WIPO Implements Treaty On Genetic Resources in Patents

WIPO Implements Treaty On Genetic Resources in Patents

World Intellectual Property Organization (WIPO) sanctions first new Treaty in ten years.

WIPO has signed a new treaty focused on patent rights regarding genetic resources and traditional knowledge associated with them. The treaty mandates that patent seekers utilizing genetic resources, such as medications derived from plant-produced substances, must divulge the origins of said genetic resources. 

Finalized on May 24 this year, the Treaty on IP, Genetic Resources and Associated Traditional Knowledge represents WIPO’s first treaty in over a decade, specifically addressing the rights of Indigenous Peoples and local communities. This agreement boosts transparency as traditional knowledge sourced from Indigenous Peoples and local communities in patent applications will be recognised and protected under this Treaty. 

Patent applicants must now: 

  1. Disclose any genetic resources associated within the patent; 
  2. Specify the country of origin or the source of genetic resources;
  3. Disclose contributions from Indigenous Peoples and local communities, such as traditional knowledge. 

The Treaty will take effect after ratification by all 15 WIPO member states. Any member state is able to enter into this agreement. 

Definitions for the Treaty on IP, Genetic Resources and Associated Traditional Knowledge:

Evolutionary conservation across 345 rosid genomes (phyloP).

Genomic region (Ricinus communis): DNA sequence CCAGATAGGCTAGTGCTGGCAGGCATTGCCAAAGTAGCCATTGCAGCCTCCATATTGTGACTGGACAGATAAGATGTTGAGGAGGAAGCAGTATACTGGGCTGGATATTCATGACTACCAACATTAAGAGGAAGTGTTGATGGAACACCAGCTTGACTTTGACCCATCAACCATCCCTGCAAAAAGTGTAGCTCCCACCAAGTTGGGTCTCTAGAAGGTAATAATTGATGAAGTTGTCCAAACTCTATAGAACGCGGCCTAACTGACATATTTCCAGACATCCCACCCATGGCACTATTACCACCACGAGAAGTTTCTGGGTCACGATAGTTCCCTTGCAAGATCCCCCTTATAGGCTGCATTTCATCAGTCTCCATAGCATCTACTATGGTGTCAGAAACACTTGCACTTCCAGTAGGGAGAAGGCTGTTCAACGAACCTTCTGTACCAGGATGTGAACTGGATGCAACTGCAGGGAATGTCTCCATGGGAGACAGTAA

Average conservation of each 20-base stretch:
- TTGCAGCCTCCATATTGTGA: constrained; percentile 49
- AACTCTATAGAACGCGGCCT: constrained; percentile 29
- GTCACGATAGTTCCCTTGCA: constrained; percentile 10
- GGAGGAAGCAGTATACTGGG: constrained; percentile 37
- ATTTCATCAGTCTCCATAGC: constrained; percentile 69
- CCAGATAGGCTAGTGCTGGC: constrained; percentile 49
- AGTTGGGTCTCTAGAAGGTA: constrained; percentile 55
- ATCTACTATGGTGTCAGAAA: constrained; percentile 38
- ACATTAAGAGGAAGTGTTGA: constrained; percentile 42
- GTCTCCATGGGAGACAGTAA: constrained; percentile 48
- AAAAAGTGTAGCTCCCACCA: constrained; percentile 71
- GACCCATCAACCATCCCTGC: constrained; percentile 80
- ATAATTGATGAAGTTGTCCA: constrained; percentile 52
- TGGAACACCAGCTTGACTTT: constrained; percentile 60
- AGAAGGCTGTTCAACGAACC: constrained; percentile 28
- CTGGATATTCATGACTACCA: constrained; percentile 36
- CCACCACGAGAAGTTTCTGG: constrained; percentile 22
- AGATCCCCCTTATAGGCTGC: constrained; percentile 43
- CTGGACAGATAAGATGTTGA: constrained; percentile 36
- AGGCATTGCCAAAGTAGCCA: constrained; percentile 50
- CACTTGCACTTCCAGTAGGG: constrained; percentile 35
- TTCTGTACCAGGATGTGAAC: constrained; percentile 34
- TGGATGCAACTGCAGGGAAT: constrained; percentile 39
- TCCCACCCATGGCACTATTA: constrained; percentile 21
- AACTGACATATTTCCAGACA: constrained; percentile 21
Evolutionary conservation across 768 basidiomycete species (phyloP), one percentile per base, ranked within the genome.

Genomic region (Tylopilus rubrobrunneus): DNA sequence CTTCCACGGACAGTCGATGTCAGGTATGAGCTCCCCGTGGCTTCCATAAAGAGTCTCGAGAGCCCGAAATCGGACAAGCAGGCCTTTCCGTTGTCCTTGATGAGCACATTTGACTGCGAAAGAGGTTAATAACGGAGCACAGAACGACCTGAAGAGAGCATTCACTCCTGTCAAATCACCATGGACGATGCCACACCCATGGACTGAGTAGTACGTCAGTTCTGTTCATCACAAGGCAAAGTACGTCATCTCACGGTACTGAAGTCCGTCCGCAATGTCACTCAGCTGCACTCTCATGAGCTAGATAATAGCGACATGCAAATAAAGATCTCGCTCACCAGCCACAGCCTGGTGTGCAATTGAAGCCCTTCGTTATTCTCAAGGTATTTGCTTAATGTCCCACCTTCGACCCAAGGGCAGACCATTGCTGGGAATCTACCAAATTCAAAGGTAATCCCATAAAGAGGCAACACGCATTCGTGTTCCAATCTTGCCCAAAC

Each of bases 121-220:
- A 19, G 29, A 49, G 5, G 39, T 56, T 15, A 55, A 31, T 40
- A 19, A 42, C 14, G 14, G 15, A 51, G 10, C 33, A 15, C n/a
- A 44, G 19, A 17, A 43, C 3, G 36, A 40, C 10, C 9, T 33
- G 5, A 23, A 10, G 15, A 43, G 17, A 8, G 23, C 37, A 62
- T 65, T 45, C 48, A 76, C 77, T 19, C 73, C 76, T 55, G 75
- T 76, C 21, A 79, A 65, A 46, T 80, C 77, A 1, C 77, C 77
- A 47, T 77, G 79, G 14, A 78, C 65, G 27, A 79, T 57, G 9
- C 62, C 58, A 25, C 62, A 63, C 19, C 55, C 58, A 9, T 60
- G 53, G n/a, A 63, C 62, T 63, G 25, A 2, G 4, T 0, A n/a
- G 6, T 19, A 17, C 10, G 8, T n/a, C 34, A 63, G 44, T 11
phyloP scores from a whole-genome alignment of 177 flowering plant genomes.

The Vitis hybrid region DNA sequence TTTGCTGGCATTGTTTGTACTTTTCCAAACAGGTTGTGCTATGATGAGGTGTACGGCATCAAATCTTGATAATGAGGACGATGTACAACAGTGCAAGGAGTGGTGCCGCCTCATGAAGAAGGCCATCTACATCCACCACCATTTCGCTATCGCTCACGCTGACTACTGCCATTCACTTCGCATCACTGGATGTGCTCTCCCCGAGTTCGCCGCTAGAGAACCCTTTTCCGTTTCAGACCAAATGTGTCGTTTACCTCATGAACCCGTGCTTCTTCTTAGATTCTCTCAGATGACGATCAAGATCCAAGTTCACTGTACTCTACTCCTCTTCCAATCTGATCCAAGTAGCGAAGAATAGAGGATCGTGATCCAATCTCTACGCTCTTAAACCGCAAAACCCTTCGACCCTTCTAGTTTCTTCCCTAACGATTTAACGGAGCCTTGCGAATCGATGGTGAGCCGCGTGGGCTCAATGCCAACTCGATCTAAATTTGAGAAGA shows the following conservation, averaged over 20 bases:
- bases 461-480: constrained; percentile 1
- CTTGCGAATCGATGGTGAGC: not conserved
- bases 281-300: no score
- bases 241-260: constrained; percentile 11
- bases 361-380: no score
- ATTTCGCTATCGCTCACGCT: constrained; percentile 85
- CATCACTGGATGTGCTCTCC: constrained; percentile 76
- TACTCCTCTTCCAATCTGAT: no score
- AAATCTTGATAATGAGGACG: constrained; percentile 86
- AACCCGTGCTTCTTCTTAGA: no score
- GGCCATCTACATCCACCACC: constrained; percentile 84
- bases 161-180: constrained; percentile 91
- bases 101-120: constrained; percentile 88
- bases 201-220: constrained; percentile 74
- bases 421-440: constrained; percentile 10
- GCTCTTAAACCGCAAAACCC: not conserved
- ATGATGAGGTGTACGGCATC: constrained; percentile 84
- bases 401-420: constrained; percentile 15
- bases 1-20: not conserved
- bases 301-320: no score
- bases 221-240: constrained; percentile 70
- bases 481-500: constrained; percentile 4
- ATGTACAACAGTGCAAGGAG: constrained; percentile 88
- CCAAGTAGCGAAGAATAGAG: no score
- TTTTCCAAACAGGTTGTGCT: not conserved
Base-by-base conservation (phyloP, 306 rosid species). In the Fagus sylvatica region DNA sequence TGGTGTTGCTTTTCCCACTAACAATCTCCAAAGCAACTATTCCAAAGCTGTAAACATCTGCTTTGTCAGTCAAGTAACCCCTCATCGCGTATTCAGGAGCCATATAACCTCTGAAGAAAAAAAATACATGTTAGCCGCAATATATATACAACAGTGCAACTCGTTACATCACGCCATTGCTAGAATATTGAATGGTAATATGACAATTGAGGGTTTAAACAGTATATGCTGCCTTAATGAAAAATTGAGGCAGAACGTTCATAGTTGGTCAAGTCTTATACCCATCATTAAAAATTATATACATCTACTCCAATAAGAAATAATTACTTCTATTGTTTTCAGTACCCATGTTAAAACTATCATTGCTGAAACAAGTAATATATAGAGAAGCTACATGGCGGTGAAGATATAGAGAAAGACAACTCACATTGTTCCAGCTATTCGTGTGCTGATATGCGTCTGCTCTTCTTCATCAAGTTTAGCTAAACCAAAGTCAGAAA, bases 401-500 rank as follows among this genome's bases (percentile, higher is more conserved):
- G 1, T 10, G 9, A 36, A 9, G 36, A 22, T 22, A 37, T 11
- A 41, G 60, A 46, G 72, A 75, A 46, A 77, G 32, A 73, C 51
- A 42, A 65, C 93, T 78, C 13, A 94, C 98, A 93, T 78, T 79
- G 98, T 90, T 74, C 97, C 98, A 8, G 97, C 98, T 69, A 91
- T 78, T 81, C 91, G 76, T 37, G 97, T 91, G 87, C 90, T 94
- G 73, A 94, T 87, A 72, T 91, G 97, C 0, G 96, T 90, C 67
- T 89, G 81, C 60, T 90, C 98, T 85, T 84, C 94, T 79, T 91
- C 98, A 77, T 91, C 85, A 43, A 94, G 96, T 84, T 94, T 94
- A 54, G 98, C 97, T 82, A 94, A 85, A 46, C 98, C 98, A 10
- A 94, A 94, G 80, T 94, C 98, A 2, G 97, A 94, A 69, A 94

1. Genetic Resources (GR): ‘Genetic material of actual or potential value containing functional units of heredity.’ 
  2. Traditional Knowledge (TK): ‘Knowledge, know-how, skills and practices that are developed, sustained and passed on from generation to generation within a community, often forming part of its cultural and spiritual identity. 
  3. Based On: ‘Must have been necessary for the claimed invention.’ 

The agreement suggests each country is responsible for establishing an adequate sanction for patent applicants who fail to disclose contributions by country of origin or traditional knowledge from local communities. A clause within the treaty also suggests patents may not be invalidated or revoked solely on the basis of the failure to disclose such necessary information, when additional evidence of ill intent is absent. 

The Treaty will not apply to patent applications filed prior to activation of the agreement. 

WIPO director general Daren Tang notes that the treaty ‘made history’, stating: 

‘[The Treaty] is showing that the intellectual property system can continue to incentivise innovation while evolving in a more inclusive way, responding to the needs of all countries and their communities.’ 

sources: reseachprofessionalnews, patentlyo, jurist

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